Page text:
Janhvi Kapoor as Gunjan Saxena Photograph:( Twitter )
'Gunjan Saxena: The Kargil Girl' is a poignant story of a father and his daughter- both dreamers who refuse to back down.
In one of the most poignant scenes of Sharan Sharma's 'Gunjan Saxena: The Kargil Girl', a dejected Gunjan (Janhvi Kapoor) tells her father (Pankaj Tripathi) that she is thinking of settling down. Having faced constant sexism at her first posting at an Airforce base in Uddhampur, the young woman feels marriage would be a better deal. Her father who has been her biggest ally and has rooted for her dream to become a pilot looks at her shocked and eventually tells her that how society will always want to cage free-spirited women and it's upto the women to break free. The scene beautifully sums up 'Gunjan Saxena: The Kargil Girl'.
Based on Gunjan Saxena, the first woman combat pilot of the Indian Airforce who played a crucial role at the Kargil war, the film highlights a young girl's dream of becoming a pilot, her initial days at the Indian Air Force and the constant sexism that she had to face for choosing such an uncanny profession.
Born to an Army officer father and homemaker mother, Gunjan harboured dreams of becoming a pilot from a young age. While her father gave her wings to fly, she faced numerous obstacles throughout her life. From a misogynist brother (Angad Singh Bedi) who thought his sister was only good for serving people tea and coffee on the flight to lack of funds to enroll herself in a flight school- problems were in plenty. But Gunjan encouraged greatly by her father, and her determination makes it the Indian Air Force as one of the first few female pilots.
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In her first posting, a new set of problems crop up simply because she is the only female officer at that base. From sexist comments to professional rivalries to not getting a women exclusive changing room- Gunjan's problems are far from over. How she overcomes them and eventually becomes one of the heroes during the Kargil War forms the rest of the story.
The beauty of writers Nikhil Mehrotra and Sharan Sharma lie in the way they approach the story of Gunjan Sharma, devoid of any frills. The story is of a girl's struggle to become one of the most celebrated IAF officers and the writers never deviate from the main plot. So there is no unnecessary romantic plot, or for that matter any parallel track. It solely concentrates on telling Gunjan's story.
It also takes a very balanced approach in its depiction of the men. Gujan has been a victim of workplace sexism. She has colleagues who avoid eye contact with her, cancel sortes with her and are even scared that she will become a 'sir' from 'madam'. But then she is guided ably by a senior officer (Manav Vij) who takes her under his wings and trains her to become the best in class. Then at home, while she is constantly discouraged by her brother, it's her father who is always giving her the push to pursue her dreams.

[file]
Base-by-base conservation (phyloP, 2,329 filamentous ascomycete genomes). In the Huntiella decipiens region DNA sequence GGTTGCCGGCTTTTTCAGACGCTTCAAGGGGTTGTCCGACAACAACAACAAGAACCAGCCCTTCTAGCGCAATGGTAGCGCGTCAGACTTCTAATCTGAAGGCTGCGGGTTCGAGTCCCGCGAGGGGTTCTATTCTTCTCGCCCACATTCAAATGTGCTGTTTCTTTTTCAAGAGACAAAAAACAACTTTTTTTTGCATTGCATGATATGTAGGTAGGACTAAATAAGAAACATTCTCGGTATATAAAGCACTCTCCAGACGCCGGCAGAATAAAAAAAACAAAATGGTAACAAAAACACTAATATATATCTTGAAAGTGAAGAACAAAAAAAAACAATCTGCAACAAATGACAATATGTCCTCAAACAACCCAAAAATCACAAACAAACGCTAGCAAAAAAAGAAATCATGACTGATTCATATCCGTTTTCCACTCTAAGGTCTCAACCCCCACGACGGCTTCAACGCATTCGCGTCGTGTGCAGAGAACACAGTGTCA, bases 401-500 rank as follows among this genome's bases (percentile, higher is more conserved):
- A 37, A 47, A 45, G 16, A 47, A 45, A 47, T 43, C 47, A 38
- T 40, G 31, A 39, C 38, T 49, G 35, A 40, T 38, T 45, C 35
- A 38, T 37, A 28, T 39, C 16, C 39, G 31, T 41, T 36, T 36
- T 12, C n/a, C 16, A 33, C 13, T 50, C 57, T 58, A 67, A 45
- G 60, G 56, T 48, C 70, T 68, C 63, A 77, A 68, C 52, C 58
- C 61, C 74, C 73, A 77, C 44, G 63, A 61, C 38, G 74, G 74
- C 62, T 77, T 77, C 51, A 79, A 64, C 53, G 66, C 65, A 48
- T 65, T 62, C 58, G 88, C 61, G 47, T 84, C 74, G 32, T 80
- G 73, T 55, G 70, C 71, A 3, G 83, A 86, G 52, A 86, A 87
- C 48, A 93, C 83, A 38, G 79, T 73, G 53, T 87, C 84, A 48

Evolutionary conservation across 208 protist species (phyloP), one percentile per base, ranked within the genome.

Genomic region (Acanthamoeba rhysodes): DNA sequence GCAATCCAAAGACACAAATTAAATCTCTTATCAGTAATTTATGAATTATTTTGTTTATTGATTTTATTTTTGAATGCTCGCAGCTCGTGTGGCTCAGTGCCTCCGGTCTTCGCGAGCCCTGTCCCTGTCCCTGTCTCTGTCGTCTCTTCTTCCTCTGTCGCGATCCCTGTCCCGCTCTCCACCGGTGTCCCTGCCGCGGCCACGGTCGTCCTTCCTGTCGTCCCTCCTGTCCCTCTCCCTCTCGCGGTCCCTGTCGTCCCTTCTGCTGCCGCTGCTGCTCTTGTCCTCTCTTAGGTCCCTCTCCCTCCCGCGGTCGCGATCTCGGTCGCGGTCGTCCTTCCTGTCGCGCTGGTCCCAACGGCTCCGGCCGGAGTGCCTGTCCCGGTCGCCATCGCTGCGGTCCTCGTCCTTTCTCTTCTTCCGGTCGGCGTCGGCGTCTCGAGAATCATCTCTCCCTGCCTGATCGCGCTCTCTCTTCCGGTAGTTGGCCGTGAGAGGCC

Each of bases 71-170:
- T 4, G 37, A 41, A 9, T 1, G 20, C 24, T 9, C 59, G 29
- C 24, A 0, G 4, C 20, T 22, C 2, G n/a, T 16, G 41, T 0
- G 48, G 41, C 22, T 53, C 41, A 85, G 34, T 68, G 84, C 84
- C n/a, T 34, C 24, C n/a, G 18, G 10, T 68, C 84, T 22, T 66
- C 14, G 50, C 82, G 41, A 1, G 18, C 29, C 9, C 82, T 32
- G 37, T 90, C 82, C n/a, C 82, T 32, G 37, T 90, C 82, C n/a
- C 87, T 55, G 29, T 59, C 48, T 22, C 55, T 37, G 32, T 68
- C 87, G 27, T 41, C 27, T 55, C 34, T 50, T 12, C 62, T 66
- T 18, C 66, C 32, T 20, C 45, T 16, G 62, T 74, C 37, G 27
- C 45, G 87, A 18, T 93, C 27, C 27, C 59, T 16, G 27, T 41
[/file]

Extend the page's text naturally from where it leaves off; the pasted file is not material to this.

'Gunjan Saxena' is also a story of an ambitious daughter and her encouraging father and Janhvi Kapoor and Pankaj Tripathi make for a formidable pair. Kapoor in the lead role delivers a performance that shows her confidence over her craft. She is restraint as the young Gunjan and confident and ambitious as the older version of the character. However, on many occassion, her expressions do not really match up to the scene. In the garb of showing herself as helpless and frustrated, Kapoor adopts a straight face that does not indicate the emotions the character is going through affectively.
Tripathi, on the other hand, is completely a delight to watch. As the encouraging father, he finds multiple ways to convince his family members about Gunjan's ambitious plans. He is such a gifted actor that he manages to uplift even the smallest of the gestures beautifully.
Angad Singh Bedi and Vineet Kumar Singh, who play characters from the other end of the spectrum are convincing in the roles. They are the ones who are constantly discouraging and proving to be a hindrance in Gunjan's journey to becoming a pilot and the two actors deliver well in their respective roles.
The film is nearly 2 hours long and the director packs in a lot of stuff in that duration. How Gunjan got introduced to the idea of becoming a pilot to her early school days as a student who topped her class, to her training in the IAF- A lot is shown in the film. Despite the detailing, the film never appears too stretched.
Shot by the R Dee, the film captures the valleys, (supposed to be Kargil and Dras sector) well. I wish it had got a theatrical release, the war scenes would have looked grand on the big screen. On OTT, the impact of the battle scenes lessens to an extent. It was made for the big screen anyway but had to opt for a digital release due to the pandemic.
The film ultimately scores because of its content that effectively highlights the misogyny of the IAF in the 1990s. 'Gunjan Saxena: The Kargil Girl' is also a poignant story of a father and his daughter- both dreamers who refuse to back down.
The film is streaming on Netflix from August 12 onwards.